The album opens without any real fanfare, as Somehow Someway kicks off with a driving hard rock rhythm that instantly shows off the chemistry of the band's two guitarists with subtle leads and interweaving rhythms. For whatever reason I have always struggled to distinguish between Blades' and Keagy's vocals when listening to Night Ranger, but I believe Blades tackles the lead vocals here with grit that the rocking nature of the song needs. Despite this tougher edge, the song still possess a strong chorus with tasteful melodies and enough backing vocal harmonies to create that 1980s AOR sound but not enough to smother the harder edge of the song. A riffy instrumental ending adds to the heavier sound of the song, and the subtle leads from the intro return to see the song to a close. Running Out of Time opens with another strident riff, perfectly backed up by Blades' bassline, and the song continues in that muscular fashion throughout. Despite the strong guitar riffs, it is actually the bass that stands out here with some really melodic playing that provides the main rhythms of the song while the guitars add colour with clean melodies and effects-heavy chords. Another strong chorus sees both Blades and Keagy take centre stage vocally with some lovely harmonies which helps to enhance to simple, but strong, vocal melodies to create a catchy refrain. A fairly lengthy guitar solo section is another highlight, and it sounds as if both Gillis and Kelli get a chance to show off as the section ends in a shredded climax. Truth is a bit more of a downbeat song, but it retains the strong melodies that filled the opening two numbers. Going by the slightly smoother vocal delivery here, I would guess that Keagy takes the lead here vocally, and that would suit the band's established form of him singing the majority of the ballads. While this song does not quite reach 'ballad' level, it is certainly more laid back and not as in-your-face as the previous two numbers. Levy's keyboards are a little more prominent here and his gentle synths provide the song with a constant, warm glow; while the two guitarists shine elsewhere with lots of subtle dual-guitar leads too add extra melody. Day and Night is a song that will be familiar to anyone who has heard the band's most recent live album, as the song was debuted at the show in Chicago that was recorded for that release. It is another hard-hitting rocker with vocals from both Blades and Keagy who trade sections with ease above the heavy guitar riffs. The song does not really have the AOR sheen that the opening three numbers of this album have, and instead goes for a full-frontal hard rock attack with Keagy's hard-hitting drumming and tough riffs. Levy's retro organ sounds help this hard rock feel, and an impressive guitar solo section is the icing on the cake. The title track returns to the slightly more polished AOR of the opening couple of numbers and rocks a little less harder than Day and Night, but delivers in other ways with probably the album's best chorus and lots of excellent twin-lead guitar riffs that ooze out of the speakers in an almost Thin Lizzy-esque way. Again the keyboards provide warmth throughout without ever dominating the sound, but that does help to provide depth. Don't Let Up is one of the most instantly catchy songs on the album, and is certainly one of the best recent efforts.
(Won't Be Your) Fool Again takes the album off into a more bluesy territory with barroom piano, a raw guitar sound, and even the odd burst of slide guitar. Blades' southern twang helps the vocals to fit in perfectly with the music, and the overall rawness of the song makes it stand out on what is otherwise a fairly polished album. Levy really stands out here, and his piano playing really is the backbone of the song. He does not get many chances to really shine on this album, with his role mainly being a supporting one, but his greater role here allows him to show off his skills a little more with an impressive display of honky piano. Keeping up the energy established on the previous number, Say What You Want comes roaring out of the speakers with a tight opening guitar lead and a driving drum beat that keeps the song steaming along throughout. The song is similar in style to Somehow Someway and has that polished, upbeat hard rock vibe that opened this album in such style. The piano from the previous song remains, although in a much lesser role, and the chorus is another strong one with lots of harmony vocals. There are lots of bursts of lead guitar throughout, and some of them almost take on a neo-classical vibe which is something different for Night Ranger. We Can Work it Out is the first real ballad on the album, and sees both Blades and Keagy taking the vocal lines together with some nice harmonies that sit well atop Levy's subtle piano playing. The song mostly stays in the relatively gentle groove that it opens with, but some well-chosen drum lines help to give the song a bit of an edge despite the low-key mood. Acoustic guitar chords and soaring synths help to add depth, especially during the Eagles-esque chorus. A gorgeous acoustic guitar solo is another highlight, and the almost-classical playing style really suits the song and again shows something different from the norm. Despite opening with what seems like it will be a heavy riff, Comfort Me is another polished rocker but one that maintains a driving rhythm throughout with some muted power chord chugs. It is not one of the most stand out songs on the album, but it is still enjoyable. The chorus especially is a good moment, with some high energy almost-gang vocal sections which I am sure will go down well live if the band choose to ever play it. The melodic bridge section before the guitar solo, which I am sure Keagy sings, is another good moment too; and there are some 1980s-style synth runs during the guitar solos which again is not something that is heard often in the band's recent output. Jamie is a tougher song, with some really screaming guitar leads intro which really epitomises the modern Night Ranger sound. Blades and Keagy again sing many of the vocal lines in perfect harmony and this is an approach that works well here. This is one of the high energy songs on this album, and plenty of shredding guitar sections help to emphasise this. Both Gillis and Kelli shine here as they trade off riffs and solos with each other throughout. The chorus is another good one with soaring harmonies and melodies. The album's final song, Nothing Left of Yesterday, has somewhat of an epic feel and mixes acoustic-driven verses with heavier choruses. This approach works well and it acts as a great crescendo for the album. Unlike many of the songs on the album, the song actually has quite a modern rock feel which also helps it to become a strong closing number. There are lots of excellent bursts of lead guitar throughout too, and this is a song that I am sure would work really well live. Overall, Don't Let Up is another solid entry into the Night Ranger canon and is an album that shows the band still have plenty left to say and still feel fresh in the 21st century.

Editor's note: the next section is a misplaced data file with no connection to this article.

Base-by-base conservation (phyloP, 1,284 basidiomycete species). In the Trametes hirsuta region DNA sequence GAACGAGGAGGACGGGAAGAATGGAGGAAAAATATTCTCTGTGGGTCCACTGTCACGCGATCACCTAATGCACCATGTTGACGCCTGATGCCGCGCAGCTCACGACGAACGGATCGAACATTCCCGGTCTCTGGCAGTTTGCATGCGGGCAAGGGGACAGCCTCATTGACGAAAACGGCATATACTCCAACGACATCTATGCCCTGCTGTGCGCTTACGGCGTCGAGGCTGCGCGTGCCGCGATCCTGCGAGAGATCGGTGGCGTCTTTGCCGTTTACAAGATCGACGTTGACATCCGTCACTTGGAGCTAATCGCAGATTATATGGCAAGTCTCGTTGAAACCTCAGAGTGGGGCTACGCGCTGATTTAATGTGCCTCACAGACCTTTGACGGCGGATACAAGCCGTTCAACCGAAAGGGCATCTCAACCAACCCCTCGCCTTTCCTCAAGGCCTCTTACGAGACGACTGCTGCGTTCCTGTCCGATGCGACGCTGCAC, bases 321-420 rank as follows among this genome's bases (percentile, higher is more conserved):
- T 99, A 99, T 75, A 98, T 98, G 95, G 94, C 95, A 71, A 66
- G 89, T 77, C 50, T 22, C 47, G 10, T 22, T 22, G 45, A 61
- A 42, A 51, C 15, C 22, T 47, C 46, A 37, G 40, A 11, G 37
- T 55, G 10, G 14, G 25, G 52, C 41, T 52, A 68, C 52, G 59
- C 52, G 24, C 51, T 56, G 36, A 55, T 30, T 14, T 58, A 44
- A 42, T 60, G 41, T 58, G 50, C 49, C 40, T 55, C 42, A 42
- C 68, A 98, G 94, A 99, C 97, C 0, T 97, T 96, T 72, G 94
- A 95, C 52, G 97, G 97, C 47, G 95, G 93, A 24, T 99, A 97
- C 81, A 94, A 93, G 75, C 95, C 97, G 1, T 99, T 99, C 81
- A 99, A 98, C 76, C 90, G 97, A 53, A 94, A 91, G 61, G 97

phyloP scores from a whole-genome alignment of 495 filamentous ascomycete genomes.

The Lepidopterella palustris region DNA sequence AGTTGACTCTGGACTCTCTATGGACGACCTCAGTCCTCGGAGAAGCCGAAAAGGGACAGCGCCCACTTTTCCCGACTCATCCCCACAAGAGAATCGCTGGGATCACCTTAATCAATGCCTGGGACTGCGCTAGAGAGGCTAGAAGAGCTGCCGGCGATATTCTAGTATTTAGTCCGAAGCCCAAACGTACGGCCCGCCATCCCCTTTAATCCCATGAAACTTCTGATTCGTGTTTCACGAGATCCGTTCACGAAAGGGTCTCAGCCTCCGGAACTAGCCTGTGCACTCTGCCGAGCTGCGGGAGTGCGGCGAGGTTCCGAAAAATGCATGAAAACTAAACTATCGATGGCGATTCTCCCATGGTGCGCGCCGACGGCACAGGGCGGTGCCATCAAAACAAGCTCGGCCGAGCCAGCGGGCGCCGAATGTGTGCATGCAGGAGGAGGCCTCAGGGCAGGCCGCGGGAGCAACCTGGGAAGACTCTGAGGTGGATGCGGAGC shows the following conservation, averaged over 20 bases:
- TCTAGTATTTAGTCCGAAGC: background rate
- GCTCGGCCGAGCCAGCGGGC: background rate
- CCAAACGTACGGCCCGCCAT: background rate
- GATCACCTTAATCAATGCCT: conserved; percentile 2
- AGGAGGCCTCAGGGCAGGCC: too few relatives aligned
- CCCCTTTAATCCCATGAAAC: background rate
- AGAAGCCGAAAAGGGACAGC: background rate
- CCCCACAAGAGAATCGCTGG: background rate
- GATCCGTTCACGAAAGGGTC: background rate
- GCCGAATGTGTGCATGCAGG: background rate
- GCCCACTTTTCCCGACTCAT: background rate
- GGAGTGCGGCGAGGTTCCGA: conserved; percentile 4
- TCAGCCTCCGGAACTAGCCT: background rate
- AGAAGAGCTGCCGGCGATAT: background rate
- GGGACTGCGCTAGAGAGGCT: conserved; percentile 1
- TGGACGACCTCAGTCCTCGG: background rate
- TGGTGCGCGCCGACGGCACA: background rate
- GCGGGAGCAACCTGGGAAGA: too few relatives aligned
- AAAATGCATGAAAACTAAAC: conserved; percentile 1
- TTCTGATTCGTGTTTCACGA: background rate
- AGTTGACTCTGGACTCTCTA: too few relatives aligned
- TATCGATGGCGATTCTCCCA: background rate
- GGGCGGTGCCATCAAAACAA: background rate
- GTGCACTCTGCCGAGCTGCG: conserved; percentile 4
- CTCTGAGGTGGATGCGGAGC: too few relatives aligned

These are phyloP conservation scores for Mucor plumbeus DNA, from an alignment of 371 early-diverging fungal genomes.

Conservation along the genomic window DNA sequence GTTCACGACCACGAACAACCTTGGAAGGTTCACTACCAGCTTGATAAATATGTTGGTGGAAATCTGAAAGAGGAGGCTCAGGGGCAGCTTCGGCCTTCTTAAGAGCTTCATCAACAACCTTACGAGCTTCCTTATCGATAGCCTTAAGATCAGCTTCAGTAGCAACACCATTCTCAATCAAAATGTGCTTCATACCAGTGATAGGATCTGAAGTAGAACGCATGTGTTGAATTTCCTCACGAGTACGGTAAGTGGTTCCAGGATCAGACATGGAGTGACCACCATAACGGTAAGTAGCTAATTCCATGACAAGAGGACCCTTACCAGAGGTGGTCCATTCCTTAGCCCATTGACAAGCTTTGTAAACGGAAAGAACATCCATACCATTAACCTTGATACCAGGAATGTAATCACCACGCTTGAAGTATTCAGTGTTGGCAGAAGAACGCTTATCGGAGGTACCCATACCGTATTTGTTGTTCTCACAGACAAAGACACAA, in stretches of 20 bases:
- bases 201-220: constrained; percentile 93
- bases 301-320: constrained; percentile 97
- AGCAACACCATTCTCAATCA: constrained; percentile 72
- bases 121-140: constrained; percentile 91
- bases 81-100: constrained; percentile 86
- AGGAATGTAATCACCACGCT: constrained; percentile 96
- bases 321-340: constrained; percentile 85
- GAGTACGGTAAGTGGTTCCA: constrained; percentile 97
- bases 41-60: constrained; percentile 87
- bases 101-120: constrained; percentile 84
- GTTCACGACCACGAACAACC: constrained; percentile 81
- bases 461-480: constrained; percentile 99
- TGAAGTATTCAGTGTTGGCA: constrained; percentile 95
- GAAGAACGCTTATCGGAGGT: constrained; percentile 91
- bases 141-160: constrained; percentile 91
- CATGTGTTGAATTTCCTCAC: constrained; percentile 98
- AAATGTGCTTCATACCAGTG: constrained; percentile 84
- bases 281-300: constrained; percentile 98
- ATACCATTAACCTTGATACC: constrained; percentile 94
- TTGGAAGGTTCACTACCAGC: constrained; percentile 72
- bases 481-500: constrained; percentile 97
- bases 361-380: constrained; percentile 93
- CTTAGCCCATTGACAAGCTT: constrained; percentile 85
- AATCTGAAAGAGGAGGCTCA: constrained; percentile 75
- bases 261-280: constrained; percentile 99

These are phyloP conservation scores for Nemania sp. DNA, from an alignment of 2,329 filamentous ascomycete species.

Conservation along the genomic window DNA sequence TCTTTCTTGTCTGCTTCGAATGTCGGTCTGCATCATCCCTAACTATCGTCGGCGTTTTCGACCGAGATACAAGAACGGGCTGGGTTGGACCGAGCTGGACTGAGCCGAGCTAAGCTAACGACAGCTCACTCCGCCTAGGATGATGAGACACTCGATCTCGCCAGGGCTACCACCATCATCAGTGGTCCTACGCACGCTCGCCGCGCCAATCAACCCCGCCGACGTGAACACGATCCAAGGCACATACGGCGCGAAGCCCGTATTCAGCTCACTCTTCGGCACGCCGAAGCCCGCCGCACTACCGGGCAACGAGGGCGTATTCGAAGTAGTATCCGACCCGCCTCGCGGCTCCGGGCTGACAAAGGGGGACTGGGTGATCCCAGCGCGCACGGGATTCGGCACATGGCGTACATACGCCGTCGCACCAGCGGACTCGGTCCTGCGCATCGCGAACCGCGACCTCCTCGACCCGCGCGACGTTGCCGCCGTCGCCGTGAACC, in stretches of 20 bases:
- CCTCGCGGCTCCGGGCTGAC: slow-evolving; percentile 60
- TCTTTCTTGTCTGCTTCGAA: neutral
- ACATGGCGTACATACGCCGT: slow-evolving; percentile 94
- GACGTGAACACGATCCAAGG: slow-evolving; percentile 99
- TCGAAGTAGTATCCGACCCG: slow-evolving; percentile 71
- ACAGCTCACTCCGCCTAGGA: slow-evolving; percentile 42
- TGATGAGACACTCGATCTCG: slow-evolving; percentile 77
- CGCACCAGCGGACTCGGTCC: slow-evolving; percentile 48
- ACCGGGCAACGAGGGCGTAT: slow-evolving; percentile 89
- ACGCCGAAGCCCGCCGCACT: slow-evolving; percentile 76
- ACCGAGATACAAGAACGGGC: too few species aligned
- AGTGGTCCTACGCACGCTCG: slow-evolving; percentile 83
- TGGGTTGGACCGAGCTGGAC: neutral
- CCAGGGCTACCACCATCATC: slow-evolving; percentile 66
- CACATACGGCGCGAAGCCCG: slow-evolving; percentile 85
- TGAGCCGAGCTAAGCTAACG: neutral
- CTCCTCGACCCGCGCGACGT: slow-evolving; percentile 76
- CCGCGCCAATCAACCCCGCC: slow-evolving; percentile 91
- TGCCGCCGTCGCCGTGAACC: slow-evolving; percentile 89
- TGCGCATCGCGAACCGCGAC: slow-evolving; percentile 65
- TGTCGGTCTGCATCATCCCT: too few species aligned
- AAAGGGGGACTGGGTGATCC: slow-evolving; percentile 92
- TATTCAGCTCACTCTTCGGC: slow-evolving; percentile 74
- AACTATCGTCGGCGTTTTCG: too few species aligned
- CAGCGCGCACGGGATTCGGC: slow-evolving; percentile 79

The album was released on 24th March 2017 via Frontiers Records. Below is the band's promotional video for Day and Night.